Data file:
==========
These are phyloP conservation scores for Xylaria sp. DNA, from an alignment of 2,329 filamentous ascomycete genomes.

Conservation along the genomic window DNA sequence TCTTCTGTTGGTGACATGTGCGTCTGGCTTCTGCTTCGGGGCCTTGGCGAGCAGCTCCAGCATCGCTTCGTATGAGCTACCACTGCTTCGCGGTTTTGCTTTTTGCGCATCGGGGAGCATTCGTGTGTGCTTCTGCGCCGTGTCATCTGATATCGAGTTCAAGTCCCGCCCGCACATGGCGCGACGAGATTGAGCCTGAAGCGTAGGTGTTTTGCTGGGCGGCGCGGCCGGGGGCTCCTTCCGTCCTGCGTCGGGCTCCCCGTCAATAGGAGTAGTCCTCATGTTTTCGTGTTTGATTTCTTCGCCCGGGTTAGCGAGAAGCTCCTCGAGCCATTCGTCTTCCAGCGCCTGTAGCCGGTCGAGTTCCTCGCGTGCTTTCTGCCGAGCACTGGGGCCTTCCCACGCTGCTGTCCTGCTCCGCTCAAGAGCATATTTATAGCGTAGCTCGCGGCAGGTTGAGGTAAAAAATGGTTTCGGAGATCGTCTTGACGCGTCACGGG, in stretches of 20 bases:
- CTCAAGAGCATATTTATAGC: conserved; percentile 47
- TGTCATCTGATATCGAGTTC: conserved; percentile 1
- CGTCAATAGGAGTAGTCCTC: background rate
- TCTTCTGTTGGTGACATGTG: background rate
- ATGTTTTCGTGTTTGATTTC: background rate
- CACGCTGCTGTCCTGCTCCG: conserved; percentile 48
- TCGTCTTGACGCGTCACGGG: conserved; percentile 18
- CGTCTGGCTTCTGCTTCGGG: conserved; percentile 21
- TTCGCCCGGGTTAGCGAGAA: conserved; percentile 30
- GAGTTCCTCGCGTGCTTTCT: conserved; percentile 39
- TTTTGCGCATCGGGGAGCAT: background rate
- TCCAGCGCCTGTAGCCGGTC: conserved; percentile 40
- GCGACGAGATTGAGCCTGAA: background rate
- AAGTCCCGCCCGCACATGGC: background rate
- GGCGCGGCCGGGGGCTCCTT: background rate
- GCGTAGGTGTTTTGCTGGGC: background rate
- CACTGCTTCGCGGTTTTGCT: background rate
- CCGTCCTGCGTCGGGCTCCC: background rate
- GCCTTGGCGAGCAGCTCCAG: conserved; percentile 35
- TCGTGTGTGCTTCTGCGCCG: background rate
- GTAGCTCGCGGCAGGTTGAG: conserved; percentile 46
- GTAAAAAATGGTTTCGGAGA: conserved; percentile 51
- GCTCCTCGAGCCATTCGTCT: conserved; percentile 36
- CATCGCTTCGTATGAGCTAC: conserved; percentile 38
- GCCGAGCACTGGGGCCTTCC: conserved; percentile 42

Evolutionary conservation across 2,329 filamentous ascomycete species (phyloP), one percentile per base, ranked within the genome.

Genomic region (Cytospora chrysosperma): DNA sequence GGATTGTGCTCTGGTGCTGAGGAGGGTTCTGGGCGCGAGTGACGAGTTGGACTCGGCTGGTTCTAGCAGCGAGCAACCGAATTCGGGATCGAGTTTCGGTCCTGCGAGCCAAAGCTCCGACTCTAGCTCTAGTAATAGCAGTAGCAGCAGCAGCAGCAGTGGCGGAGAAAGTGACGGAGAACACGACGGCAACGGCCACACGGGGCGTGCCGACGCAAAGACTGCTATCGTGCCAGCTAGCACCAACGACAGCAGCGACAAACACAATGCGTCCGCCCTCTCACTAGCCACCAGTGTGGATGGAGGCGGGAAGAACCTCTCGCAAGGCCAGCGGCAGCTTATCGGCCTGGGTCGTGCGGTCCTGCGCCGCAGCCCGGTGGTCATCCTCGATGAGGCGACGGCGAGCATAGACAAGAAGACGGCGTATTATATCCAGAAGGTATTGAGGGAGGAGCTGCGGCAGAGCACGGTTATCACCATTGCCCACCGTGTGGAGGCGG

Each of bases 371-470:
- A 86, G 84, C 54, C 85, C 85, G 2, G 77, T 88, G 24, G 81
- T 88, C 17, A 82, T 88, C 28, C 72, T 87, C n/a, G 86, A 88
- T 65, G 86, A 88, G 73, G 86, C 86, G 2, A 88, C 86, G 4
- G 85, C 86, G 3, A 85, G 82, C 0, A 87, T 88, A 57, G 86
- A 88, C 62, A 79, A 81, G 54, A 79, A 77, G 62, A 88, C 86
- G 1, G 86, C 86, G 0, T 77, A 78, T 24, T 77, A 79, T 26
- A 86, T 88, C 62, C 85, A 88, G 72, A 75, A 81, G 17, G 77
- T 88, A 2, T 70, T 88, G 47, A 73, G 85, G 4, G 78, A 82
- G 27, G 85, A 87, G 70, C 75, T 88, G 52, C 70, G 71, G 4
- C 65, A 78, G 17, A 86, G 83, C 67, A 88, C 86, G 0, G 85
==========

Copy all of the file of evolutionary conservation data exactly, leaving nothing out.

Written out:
These are phyloP conservation scores for Xylaria sp. DNA, from an alignment of 2,329 filamentous ascomycete genomes.

Conservation along the genomic window DNA sequence TCTTCTGTTGGTGACATGTGCGTCTGGCTTCTGCTTCGGGGCCTTGGCGAGCAGCTCCAGCATCGCTTCGTATGAGCTACCACTGCTTCGCGGTTTTGCTTTTTGCGCATCGGGGAGCATTCGTGTGTGCTTCTGCGCCGTGTCATCTGATATCGAGTTCAAGTCCCGCCCGCACATGGCGCGACGAGATTGAGCCTGAAGCGTAGGTGTTTTGCTGGGCGGCGCGGCCGGGGGCTCCTTCCGTCCTGCGTCGGGCTCCCCGTCAATAGGAGTAGTCCTCATGTTTTCGTGTTTGATTTCTTCGCCCGGGTTAGCGAGAAGCTCCTCGAGCCATTCGTCTTCCAGCGCCTGTAGCCGGTCGAGTTCCTCGCGTGCTTTCTGCCGAGCACTGGGGCCTTCCCACGCTGCTGTCCTGCTCCGCTCAAGAGCATATTTATAGCGTAGCTCGCGGCAGGTTGAGGTAAAAAATGGTTTCGGAGATCGTCTTGACGCGTCACGGG, in stretches of 20 bases:
- CTCAAGAGCATATTTATAGC: conserved; percentile 47
- TGTCATCTGATATCGAGTTC: conserved; percentile 1
- CGTCAATAGGAGTAGTCCTC: background rate
- TCTTCTGTTGGTGACATGTG: background rate
- ATGTTTTCGTGTTTGATTTC: background rate
- CACGCTGCTGTCCTGCTCCG: conserved; percentile 48
- TCGTCTTGACGCGTCACGGG: conserved; percentile 18
- CGTCTGGCTTCTGCTTCGGG: conserved; percentile 21
- TTCGCCCGGGTTAGCGAGAA: conserved; percentile 30
- GAGTTCCTCGCGTGCTTTCT: conserved; percentile 39
- TTTTGCGCATCGGGGAGCAT: background rate
- TCCAGCGCCTGTAGCCGGTC: conserved; percentile 40
- GCGACGAGATTGAGCCTGAA: background rate
- AAGTCCCGCCCGCACATGGC: background rate
- GGCGCGGCCGGGGGCTCCTT: background rate
- GCGTAGGTGTTTTGCTGGGC: background rate
- CACTGCTTCGCGGTTTTGCT: background rate
- CCGTCCTGCGTCGGGCTCCC: background rate
- GCCTTGGCGAGCAGCTCCAG: conserved; percentile 35
- TCGTGTGTGCTTCTGCGCCG: background rate
- GTAGCTCGCGGCAGGTTGAG: conserved; percentile 46
- GTAAAAAATGGTTTCGGAGA: conserved; percentile 51
- GCTCCTCGAGCCATTCGTCT: conserved; percentile 36
- CATCGCTTCGTATGAGCTAC: conserved; percentile 38
- GCCGAGCACTGGGGCCTTCC: conserved; percentile 42

Evolutionary conservation across 2,329 filamentous ascomycete species (phyloP), one percentile per base, ranked within the genome.

Genomic region (Cytospora chrysosperma): DNA sequence GGATTGTGCTCTGGTGCTGAGGAGGGTTCTGGGCGCGAGTGACGAGTTGGACTCGGCTGGTTCTAGCAGCGAGCAACCGAATTCGGGATCGAGTTTCGGTCCTGCGAGCCAAAGCTCCGACTCTAGCTCTAGTAATAGCAGTAGCAGCAGCAGCAGCAGTGGCGGAGAAAGTGACGGAGAACACGACGGCAACGGCCACACGGGGCGTGCCGACGCAAAGACTGCTATCGTGCCAGCTAGCACCAACGACAGCAGCGACAAACACAATGCGTCCGCCCTCTCACTAGCCACCAGTGTGGATGGAGGCGGGAAGAACCTCTCGCAAGGCCAGCGGCAGCTTATCGGCCTGGGTCGTGCGGTCCTGCGCCGCAGCCCGGTGGTCATCCTCGATGAGGCGACGGCGAGCATAGACAAGAAGACGGCGTATTATATCCAGAAGGTATTGAGGGAGGAGCTGCGGCAGAGCACGGTTATCACCATTGCCCACCGTGTGGAGGCGG

Each of bases 371-470:
- A 86, G 84, C 54, C 85, C 85, G 2, G 77, T 88, G 24, G 81
- T 88, C 17, A 82, T 88, C 28, C 72, T 87, C n/a, G 86, A 88
- T 65, G 86, A 88, G 73, G 86, C 86, G 2, A 88, C 86, G 4
- G 85, C 86, G 3, A 85, G 82, C 0, A 87, T 88, A 57, G 86
- A 88, C 62, A 79, A 81, G 54, A 79, A 77, G 62, A 88, C 86
- G 1, G 86, C 86, G 0, T 77, A 78, T 24, T 77, A 79, T 26
- A 86, T 88, C 62, C 85, A 88, G 72, A 75, A 81, G 17, G 77
- T 88, A 2, T 70, T 88, G 47, A 73, G 85, G 4, G 78, A 82
- G 27, G 85, A 87, G 70, C 75, T 88, G 52, C 70, G 71, G 4
- C 65, A 78, G 17, A 86, G 83, C 67, A 88, C 86, G 0, G 85